LABOR WARNS OF THREAT TO THE INDEPENDENCE OF AUSTRALIA’S ANTI-DUMPING COMMISSION

The Trade Minister Steven Ciobo must clarify his statement today where he said that the Anti-Dumping Commission’s decisions on the dumping of A4 copy paper from Indonesia were “being reviewed”.

The Minister’s remarks suggest he is interfering with the role of the independent Commission. 

Mr Ciobo, who has been in Indonesia this week, reportedly expressed concern over preliminary assessments by the Anti-Dumping Commission, which found that Australia’s paper industry had “suffered material injury” as a result of dumped A4 copy paper from Indonesia and other markets.

When commenting on the investigation being undertaken by the Anti-Dumping Commission, Mr Ciobo said:

‘‘That’s a decision that is being reviewed”
Steven Ciobo, Fairfax 10/03/17 

The Anti-Dumping Commission has already released three Preliminary Affirmative Determinations (PAD) as part of its investigation, including a PAD in November 2016, which found that:

“The Commissioner is satisfied that there are sufficient grounds for the publication of a dumping duty notice in relation to the goods exported to Australia from Indonesia”
Anti-Dumping Commission, November 2016.

Mr Ciobo’s comments are not only of concern in light of the Commission’s previous findings, they have also been issued before the final report of the Anti-Dumping Commission has even been lodged.

There have been numerous delays in releasing the Commission’s final report in this investigation.

Most recently, the final report was due today. But the Commission gave notice of a further delay just 24 hours before the already extended deadline.

This is despite the fact that the Commissioner, Dale Seymour, said in Senate Estimates last Thursday:

''I have gone through the draft final and I am due to provide my final report next week. I am very confident that the matter will be concluded by early next week.”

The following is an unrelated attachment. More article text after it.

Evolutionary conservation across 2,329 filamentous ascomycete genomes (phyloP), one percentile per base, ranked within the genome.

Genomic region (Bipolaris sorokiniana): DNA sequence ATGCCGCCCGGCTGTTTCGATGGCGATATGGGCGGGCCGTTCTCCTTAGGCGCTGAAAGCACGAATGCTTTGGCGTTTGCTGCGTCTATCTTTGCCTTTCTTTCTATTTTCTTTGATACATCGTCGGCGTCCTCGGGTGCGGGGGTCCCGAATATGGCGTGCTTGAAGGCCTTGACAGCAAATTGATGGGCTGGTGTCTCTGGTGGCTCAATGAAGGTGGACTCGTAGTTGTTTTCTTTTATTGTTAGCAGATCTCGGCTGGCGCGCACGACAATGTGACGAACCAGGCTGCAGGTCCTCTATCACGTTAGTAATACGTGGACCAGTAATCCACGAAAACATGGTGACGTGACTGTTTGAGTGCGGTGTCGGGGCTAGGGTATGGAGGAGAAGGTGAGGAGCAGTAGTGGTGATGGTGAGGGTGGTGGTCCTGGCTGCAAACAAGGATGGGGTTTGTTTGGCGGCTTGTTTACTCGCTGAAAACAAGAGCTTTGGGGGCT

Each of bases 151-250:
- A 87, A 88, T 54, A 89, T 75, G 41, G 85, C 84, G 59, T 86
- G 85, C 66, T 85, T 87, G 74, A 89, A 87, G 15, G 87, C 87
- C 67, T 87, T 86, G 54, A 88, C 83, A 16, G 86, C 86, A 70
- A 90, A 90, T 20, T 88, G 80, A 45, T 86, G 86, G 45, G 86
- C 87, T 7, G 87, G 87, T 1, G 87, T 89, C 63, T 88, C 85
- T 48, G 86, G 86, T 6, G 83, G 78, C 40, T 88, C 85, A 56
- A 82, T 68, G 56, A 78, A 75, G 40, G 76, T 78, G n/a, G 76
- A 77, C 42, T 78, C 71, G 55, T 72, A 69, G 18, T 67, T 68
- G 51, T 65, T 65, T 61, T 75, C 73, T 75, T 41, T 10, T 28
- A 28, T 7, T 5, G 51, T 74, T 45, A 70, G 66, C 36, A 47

Senate Estimates, Economics Legislation Committee, Thurs 02/03/17.

Trade Minister Steve Minister Ciobo and Industry Minister Arthur Sinodinos should let the Anti-Dumping Commission get on with its job.

The fact that the Anti-Dumping Commission has sought another extension of time to submit its final report, off the back of Minister Ciobo’s comments that the decision is now under review, raises a serious question about the level of political interference in the role of the independent Commission.

The Anti-Dumping Commission is an independent authority, operating under the auspices of the Department of Industry in line with World Trade Organisation (WTO) sanctioned provisions to defend Australian firms from unfair trade practices.

This apparent interference by Trade Minister Steven Ciobo with the role of the independent Commission is very concerning. I am surprised that the Industry Minister, Arthur Sinodinos, has remained silent on this issue.

Industries, companies and workers are harmed when overseas goods are dumped into the Australian market, and a fair and effective anti-dumping regime has to be maintained. 


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  • commented 2017-03-13 13:59:46 +1100
    Dear Senator Carr,
    It is not government interference causing the Anti-Dumping Commission (ADC) to review its preliminary finding of dumping of A4 copy paper from Indonesia. The ADC’s preliminary dumping finding was solely based on its non-evidentiary view that the Government of Indonesia’s (GOI’s) policies/programs concerning Indonesia’s timber industry created artificially low Indonesian A4 copy paper market prices. The ADC’s further investigation since that preliminary finding has found that it cannot be established as a matter of fact that the GOI’s timber policies/programs have created artificially low A4 copy paper prices, the basis of its preliminary finding. Please examine submissions from Roger D Simpson & Associates and the GOI on the ADC’s electronic public record.
    Yours sincerely,
    Roger Simpson